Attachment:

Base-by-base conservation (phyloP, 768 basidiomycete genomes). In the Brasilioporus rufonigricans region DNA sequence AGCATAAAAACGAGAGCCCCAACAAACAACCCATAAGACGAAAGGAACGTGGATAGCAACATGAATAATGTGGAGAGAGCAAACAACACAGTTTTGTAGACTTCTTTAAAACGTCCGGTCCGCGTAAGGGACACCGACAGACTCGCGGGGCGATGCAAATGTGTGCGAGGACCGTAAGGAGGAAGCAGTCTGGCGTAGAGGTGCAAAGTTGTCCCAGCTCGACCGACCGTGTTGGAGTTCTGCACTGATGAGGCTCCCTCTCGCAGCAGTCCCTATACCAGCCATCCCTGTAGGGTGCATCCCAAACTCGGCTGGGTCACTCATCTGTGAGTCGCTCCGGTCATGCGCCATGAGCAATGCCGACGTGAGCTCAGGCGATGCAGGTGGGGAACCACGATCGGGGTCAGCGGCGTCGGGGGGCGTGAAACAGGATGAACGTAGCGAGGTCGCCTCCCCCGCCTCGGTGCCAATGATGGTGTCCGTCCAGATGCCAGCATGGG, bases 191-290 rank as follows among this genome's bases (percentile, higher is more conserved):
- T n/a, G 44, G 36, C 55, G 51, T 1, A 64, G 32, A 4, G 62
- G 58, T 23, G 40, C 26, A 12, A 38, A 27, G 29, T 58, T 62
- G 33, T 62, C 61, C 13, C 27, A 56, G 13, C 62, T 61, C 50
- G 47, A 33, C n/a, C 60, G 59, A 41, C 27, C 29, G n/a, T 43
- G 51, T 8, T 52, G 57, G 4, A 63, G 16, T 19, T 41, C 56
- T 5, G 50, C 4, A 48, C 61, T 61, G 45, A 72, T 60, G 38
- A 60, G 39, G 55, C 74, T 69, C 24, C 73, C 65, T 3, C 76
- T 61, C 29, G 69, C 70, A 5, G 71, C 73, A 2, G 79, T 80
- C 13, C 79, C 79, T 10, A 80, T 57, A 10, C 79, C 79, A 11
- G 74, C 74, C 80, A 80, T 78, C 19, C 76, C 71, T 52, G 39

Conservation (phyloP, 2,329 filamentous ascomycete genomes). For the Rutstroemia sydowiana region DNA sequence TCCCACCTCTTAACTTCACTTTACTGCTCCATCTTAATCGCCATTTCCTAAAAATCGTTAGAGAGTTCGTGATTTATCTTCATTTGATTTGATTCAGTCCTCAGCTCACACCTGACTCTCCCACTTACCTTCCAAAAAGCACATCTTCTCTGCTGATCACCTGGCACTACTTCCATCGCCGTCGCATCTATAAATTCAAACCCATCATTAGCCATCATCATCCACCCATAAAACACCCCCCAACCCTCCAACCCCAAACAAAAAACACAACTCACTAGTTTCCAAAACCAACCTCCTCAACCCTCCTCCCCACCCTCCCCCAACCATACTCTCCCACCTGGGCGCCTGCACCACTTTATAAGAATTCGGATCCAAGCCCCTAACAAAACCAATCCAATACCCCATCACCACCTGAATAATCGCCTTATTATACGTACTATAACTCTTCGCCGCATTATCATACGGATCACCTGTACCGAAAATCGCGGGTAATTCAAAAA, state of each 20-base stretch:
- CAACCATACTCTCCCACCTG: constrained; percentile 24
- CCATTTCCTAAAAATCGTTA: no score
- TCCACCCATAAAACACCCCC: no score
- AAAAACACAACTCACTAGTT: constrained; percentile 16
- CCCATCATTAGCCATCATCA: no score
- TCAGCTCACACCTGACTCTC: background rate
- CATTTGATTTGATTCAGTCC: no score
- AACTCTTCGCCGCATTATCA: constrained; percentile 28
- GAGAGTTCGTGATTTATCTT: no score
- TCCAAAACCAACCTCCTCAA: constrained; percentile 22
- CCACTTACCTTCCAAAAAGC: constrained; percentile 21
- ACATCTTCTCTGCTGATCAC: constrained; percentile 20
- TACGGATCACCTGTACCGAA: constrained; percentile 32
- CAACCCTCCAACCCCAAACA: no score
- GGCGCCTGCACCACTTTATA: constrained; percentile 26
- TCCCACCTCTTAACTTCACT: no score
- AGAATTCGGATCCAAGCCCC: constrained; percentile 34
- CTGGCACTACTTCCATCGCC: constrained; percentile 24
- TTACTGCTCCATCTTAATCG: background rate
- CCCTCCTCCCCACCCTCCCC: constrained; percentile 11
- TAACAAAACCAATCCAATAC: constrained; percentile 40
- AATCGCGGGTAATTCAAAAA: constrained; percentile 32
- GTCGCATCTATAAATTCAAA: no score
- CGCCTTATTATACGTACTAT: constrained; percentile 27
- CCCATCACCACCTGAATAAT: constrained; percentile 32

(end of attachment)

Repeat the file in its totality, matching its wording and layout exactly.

Base-by-base conservation (phyloP, 768 basidiomycete genomes). In the Brasilioporus rufonigricans region DNA sequence AGCATAAAAACGAGAGCCCCAACAAACAACCCATAAGACGAAAGGAACGTGGATAGCAACATGAATAATGTGGAGAGAGCAAACAACACAGTTTTGTAGACTTCTTTAAAACGTCCGGTCCGCGTAAGGGACACCGACAGACTCGCGGGGCGATGCAAATGTGTGCGAGGACCGTAAGGAGGAAGCAGTCTGGCGTAGAGGTGCAAAGTTGTCCCAGCTCGACCGACCGTGTTGGAGTTCTGCACTGATGAGGCTCCCTCTCGCAGCAGTCCCTATACCAGCCATCCCTGTAGGGTGCATCCCAAACTCGGCTGGGTCACTCATCTGTGAGTCGCTCCGGTCATGCGCCATGAGCAATGCCGACGTGAGCTCAGGCGATGCAGGTGGGGAACCACGATCGGGGTCAGCGGCGTCGGGGGGCGTGAAACAGGATGAACGTAGCGAGGTCGCCTCCCCCGCCTCGGTGCCAATGATGGTGTCCGTCCAGATGCCAGCATGGG, bases 191-290 rank as follows among this genome's bases (percentile, higher is more conserved):
- T n/a, G 44, G 36, C 55, G 51, T 1, A 64, G 32, A 4, G 62
- G 58, T 23, G 40, C 26, A 12, A 38, A 27, G 29, T 58, T 62
- G 33, T 62, C 61, C 13, C 27, A 56, G 13, C 62, T 61, C 50
- G 47, A 33, C n/a, C 60, G 59, A 41, C 27, C 29, G n/a, T 43
- G 51, T 8, T 52, G 57, G 4, A 63, G 16, T 19, T 41, C 56
- T 5, G 50, C 4, A 48, C 61, T 61, G 45, A 72, T 60, G 38
- A 60, G 39, G 55, C 74, T 69, C 24, C 73, C 65, T 3, C 76
- T 61, C 29, G 69, C 70, A 5, G 71, C 73, A 2, G 79, T 80
- C 13, C 79, C 79, T 10, A 80, T 57, A 10, C 79, C 79, A 11
- G 74, C 74, C 80, A 80, T 78, C 19, C 76, C 71, T 52, G 39

Conservation (phyloP, 2,329 filamentous ascomycete genomes). For the Rutstroemia sydowiana region DNA sequence TCCCACCTCTTAACTTCACTTTACTGCTCCATCTTAATCGCCATTTCCTAAAAATCGTTAGAGAGTTCGTGATTTATCTTCATTTGATTTGATTCAGTCCTCAGCTCACACCTGACTCTCCCACTTACCTTCCAAAAAGCACATCTTCTCTGCTGATCACCTGGCACTACTTCCATCGCCGTCGCATCTATAAATTCAAACCCATCATTAGCCATCATCATCCACCCATAAAACACCCCCCAACCCTCCAACCCCAAACAAAAAACACAACTCACTAGTTTCCAAAACCAACCTCCTCAACCCTCCTCCCCACCCTCCCCCAACCATACTCTCCCACCTGGGCGCCTGCACCACTTTATAAGAATTCGGATCCAAGCCCCTAACAAAACCAATCCAATACCCCATCACCACCTGAATAATCGCCTTATTATACGTACTATAACTCTTCGCCGCATTATCATACGGATCACCTGTACCGAAAATCGCGGGTAATTCAAAAA, state of each 20-base stretch:
- CAACCATACTCTCCCACCTG: constrained; percentile 24
- CCATTTCCTAAAAATCGTTA: no score
- TCCACCCATAAAACACCCCC: no score
- AAAAACACAACTCACTAGTT: constrained; percentile 16
- CCCATCATTAGCCATCATCA: no score
- TCAGCTCACACCTGACTCTC: background rate
- CATTTGATTTGATTCAGTCC: no score
- AACTCTTCGCCGCATTATCA: constrained; percentile 28
- GAGAGTTCGTGATTTATCTT: no score
- TCCAAAACCAACCTCCTCAA: constrained; percentile 22
- CCACTTACCTTCCAAAAAGC: constrained; percentile 21
- ACATCTTCTCTGCTGATCAC: constrained; percentile 20
- TACGGATCACCTGTACCGAA: constrained; percentile 32
- CAACCCTCCAACCCCAAACA: no score
- GGCGCCTGCACCACTTTATA: constrained; percentile 26
- TCCCACCTCTTAACTTCACT: no score
- AGAATTCGGATCCAAGCCCC: constrained; percentile 34
- CTGGCACTACTTCCATCGCC: constrained; percentile 24
- TTACTGCTCCATCTTAATCG: background rate
- CCCTCCTCCCCACCCTCCCC: constrained; percentile 11
- TAACAAAACCAATCCAATAC: constrained; percentile 40
- AATCGCGGGTAATTCAAAAA: constrained; percentile 32
- GTCGCATCTATAAATTCAAA: no score
- CGCCTTATTATACGTACTAT: constrained; percentile 27
- CCCATCACCACCTGAATAAT: constrained; percentile 32